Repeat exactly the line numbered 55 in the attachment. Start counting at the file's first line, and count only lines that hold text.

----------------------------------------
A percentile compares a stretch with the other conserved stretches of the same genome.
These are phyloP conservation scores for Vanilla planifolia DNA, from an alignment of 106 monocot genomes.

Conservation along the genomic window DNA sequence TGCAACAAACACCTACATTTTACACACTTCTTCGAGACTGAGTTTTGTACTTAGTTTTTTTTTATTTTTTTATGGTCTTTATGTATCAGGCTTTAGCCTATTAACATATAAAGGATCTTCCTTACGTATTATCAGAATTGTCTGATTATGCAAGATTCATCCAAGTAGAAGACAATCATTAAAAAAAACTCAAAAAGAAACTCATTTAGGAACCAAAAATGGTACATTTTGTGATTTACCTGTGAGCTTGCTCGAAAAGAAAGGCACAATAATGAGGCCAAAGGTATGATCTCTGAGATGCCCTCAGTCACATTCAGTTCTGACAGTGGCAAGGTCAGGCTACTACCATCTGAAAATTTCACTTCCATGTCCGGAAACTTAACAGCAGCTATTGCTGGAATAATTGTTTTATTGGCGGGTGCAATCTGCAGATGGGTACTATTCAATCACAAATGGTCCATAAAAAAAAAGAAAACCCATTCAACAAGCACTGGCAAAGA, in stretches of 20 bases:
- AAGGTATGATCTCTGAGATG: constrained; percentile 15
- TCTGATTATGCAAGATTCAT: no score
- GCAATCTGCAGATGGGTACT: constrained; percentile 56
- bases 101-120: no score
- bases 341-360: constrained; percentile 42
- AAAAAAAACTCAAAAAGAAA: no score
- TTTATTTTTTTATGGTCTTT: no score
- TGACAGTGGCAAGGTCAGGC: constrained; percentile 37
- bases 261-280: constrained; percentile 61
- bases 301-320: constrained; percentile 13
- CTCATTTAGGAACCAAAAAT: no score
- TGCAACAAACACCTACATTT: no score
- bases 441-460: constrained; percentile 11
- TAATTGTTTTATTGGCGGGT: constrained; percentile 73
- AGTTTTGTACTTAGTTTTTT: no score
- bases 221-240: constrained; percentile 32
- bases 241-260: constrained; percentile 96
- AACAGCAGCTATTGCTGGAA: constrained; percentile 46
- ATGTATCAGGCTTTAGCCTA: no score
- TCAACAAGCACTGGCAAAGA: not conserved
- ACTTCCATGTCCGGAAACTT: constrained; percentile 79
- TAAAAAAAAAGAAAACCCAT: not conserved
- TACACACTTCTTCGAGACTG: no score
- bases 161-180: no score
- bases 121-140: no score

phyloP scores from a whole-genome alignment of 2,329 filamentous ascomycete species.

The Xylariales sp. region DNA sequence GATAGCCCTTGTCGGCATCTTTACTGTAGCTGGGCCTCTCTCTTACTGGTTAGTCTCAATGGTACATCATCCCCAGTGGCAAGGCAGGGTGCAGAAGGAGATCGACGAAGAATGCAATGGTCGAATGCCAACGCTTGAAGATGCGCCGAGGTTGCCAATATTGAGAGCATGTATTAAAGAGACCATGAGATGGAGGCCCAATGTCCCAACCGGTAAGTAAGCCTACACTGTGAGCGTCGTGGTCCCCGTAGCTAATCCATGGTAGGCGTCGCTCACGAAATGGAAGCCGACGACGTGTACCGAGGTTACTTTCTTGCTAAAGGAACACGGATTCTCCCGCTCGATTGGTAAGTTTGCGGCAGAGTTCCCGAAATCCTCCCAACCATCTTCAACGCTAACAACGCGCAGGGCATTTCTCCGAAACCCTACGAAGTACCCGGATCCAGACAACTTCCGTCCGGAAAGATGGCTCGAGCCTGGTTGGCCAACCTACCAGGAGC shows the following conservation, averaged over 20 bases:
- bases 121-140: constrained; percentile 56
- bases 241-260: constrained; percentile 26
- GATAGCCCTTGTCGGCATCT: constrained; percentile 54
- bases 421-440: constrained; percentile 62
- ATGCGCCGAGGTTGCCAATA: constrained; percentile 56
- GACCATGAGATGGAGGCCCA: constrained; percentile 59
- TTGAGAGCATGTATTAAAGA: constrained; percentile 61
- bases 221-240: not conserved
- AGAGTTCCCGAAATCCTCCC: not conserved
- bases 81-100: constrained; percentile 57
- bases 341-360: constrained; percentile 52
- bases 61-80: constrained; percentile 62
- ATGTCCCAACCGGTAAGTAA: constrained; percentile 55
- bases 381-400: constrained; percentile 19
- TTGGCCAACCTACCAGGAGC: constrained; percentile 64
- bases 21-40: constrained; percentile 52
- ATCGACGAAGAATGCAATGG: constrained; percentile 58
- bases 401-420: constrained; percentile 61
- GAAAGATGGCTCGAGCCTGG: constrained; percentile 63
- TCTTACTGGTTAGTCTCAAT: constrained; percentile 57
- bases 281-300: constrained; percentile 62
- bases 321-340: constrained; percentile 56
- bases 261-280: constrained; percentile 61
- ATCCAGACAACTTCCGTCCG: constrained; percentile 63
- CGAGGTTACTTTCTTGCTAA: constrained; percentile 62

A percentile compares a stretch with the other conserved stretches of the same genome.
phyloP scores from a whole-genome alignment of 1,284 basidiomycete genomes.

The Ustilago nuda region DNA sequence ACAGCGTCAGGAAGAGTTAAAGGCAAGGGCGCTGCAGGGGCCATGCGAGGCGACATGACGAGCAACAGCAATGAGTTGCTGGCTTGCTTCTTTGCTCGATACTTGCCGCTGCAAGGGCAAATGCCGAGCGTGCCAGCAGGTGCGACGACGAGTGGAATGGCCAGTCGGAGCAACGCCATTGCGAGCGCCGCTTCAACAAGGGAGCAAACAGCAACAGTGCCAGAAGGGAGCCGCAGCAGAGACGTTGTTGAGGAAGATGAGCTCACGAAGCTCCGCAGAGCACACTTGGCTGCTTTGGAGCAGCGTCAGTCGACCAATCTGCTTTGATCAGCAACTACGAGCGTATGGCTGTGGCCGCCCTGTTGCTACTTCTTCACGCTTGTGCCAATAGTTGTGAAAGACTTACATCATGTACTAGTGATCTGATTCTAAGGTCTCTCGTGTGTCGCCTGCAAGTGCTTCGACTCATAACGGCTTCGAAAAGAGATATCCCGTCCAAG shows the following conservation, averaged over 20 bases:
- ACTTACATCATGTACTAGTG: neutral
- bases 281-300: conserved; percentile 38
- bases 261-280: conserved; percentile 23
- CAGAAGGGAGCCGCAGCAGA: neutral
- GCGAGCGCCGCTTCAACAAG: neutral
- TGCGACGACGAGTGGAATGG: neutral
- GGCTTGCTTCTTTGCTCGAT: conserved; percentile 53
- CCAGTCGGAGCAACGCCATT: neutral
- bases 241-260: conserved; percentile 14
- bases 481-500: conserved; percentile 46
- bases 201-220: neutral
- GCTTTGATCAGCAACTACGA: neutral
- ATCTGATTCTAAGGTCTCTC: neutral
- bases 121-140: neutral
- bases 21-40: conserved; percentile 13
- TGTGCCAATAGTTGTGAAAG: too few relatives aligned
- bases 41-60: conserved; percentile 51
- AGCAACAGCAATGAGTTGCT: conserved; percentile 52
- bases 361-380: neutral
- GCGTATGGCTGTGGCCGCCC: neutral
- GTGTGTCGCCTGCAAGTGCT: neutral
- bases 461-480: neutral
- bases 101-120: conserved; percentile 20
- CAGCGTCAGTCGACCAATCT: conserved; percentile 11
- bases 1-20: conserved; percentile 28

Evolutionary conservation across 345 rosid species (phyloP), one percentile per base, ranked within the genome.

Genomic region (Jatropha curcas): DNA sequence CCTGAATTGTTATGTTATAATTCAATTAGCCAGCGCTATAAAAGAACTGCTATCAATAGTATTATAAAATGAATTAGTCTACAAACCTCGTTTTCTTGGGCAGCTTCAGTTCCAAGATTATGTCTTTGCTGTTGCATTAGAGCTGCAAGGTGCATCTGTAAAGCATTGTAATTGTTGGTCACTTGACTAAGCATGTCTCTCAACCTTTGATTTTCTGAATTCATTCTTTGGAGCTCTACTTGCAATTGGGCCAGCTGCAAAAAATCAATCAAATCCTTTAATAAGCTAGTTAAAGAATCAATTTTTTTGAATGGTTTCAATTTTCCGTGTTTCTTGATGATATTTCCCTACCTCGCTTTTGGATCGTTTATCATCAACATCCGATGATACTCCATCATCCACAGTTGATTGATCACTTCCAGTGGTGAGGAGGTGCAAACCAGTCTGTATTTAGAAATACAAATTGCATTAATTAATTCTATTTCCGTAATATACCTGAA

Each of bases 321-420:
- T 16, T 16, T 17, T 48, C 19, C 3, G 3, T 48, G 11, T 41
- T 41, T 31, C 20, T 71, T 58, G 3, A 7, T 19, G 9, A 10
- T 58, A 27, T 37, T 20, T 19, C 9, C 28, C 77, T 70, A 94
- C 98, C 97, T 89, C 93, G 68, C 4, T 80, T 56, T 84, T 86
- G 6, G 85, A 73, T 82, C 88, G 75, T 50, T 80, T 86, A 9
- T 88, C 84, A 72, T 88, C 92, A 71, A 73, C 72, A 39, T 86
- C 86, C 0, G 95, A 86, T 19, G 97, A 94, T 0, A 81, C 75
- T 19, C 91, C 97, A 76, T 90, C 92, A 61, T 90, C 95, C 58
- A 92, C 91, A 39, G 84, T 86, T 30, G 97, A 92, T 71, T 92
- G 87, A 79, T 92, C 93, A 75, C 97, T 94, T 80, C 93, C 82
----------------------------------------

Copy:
- CGAGGTTACTTTCTTGCTAA: constrained; percentile 62